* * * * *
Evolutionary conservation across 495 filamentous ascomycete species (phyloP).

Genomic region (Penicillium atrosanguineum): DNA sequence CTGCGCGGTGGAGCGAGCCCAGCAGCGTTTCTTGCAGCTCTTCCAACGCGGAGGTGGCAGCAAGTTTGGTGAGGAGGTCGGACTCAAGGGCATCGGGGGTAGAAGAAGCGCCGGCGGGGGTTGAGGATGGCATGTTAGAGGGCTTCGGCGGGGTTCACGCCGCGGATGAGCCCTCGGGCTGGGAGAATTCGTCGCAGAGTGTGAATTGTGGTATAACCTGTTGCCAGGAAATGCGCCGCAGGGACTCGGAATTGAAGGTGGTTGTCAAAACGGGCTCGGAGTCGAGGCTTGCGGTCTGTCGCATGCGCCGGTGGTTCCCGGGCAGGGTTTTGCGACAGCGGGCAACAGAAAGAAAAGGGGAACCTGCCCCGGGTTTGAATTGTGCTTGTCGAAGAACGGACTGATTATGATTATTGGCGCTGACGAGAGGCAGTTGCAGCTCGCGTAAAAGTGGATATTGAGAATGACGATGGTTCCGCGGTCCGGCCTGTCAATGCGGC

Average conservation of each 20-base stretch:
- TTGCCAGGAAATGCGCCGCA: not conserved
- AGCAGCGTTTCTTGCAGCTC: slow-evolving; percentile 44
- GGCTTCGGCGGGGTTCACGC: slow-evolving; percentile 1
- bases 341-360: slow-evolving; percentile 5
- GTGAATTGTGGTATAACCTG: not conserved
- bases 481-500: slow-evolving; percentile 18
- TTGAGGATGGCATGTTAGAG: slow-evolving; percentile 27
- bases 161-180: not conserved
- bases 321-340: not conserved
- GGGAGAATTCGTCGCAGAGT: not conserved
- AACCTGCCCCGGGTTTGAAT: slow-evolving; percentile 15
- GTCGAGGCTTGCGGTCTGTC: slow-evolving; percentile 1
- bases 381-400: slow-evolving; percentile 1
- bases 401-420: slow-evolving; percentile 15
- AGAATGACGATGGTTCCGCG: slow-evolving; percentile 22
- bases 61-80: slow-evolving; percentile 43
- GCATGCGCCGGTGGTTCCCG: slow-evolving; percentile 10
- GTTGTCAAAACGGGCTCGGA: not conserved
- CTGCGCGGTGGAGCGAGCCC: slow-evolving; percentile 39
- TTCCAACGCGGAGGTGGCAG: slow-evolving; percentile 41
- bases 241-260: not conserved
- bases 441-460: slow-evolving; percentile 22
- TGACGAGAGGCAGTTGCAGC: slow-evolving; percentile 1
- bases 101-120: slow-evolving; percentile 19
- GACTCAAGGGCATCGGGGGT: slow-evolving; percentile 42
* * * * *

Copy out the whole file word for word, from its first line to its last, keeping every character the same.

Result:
Evolutionary conservation across 495 filamentous ascomycete species (phyloP).

Genomic region (Penicillium atrosanguineum): DNA sequence CTGCGCGGTGGAGCGAGCCCAGCAGCGTTTCTTGCAGCTCTTCCAACGCGGAGGTGGCAGCAAGTTTGGTGAGGAGGTCGGACTCAAGGGCATCGGGGGTAGAAGAAGCGCCGGCGGGGGTTGAGGATGGCATGTTAGAGGGCTTCGGCGGGGTTCACGCCGCGGATGAGCCCTCGGGCTGGGAGAATTCGTCGCAGAGTGTGAATTGTGGTATAACCTGTTGCCAGGAAATGCGCCGCAGGGACTCGGAATTGAAGGTGGTTGTCAAAACGGGCTCGGAGTCGAGGCTTGCGGTCTGTCGCATGCGCCGGTGGTTCCCGGGCAGGGTTTTGCGACAGCGGGCAACAGAAAGAAAAGGGGAACCTGCCCCGGGTTTGAATTGTGCTTGTCGAAGAACGGACTGATTATGATTATTGGCGCTGACGAGAGGCAGTTGCAGCTCGCGTAAAAGTGGATATTGAGAATGACGATGGTTCCGCGGTCCGGCCTGTCAATGCGGC

Average conservation of each 20-base stretch:
- TTGCCAGGAAATGCGCCGCA: not conserved
- AGCAGCGTTTCTTGCAGCTC: slow-evolving; percentile 44
- GGCTTCGGCGGGGTTCACGC: slow-evolving; percentile 1
- bases 341-360: slow-evolving; percentile 5
- GTGAATTGTGGTATAACCTG: not conserved
- bases 481-500: slow-evolving; percentile 18
- TTGAGGATGGCATGTTAGAG: slow-evolving; percentile 27
- bases 161-180: not conserved
- bases 321-340: not conserved
- GGGAGAATTCGTCGCAGAGT: not conserved
- AACCTGCCCCGGGTTTGAAT: slow-evolving; percentile 15
- GTCGAGGCTTGCGGTCTGTC: slow-evolving; percentile 1
- bases 381-400: slow-evolving; percentile 1
- bases 401-420: slow-evolving; percentile 15
- AGAATGACGATGGTTCCGCG: slow-evolving; percentile 22
- bases 61-80: slow-evolving; percentile 43
- GCATGCGCCGGTGGTTCCCG: slow-evolving; percentile 10
- GTTGTCAAAACGGGCTCGGA: not conserved
- CTGCGCGGTGGAGCGAGCCC: slow-evolving; percentile 39
- TTCCAACGCGGAGGTGGCAG: slow-evolving; percentile 41
- bases 241-260: not conserved
- bases 441-460: slow-evolving; percentile 22
- TGACGAGAGGCAGTTGCAGC: slow-evolving; percentile 1
- bases 101-120: slow-evolving; percentile 19
- GACTCAAGGGCATCGGGGGT: slow-evolving; percentile 42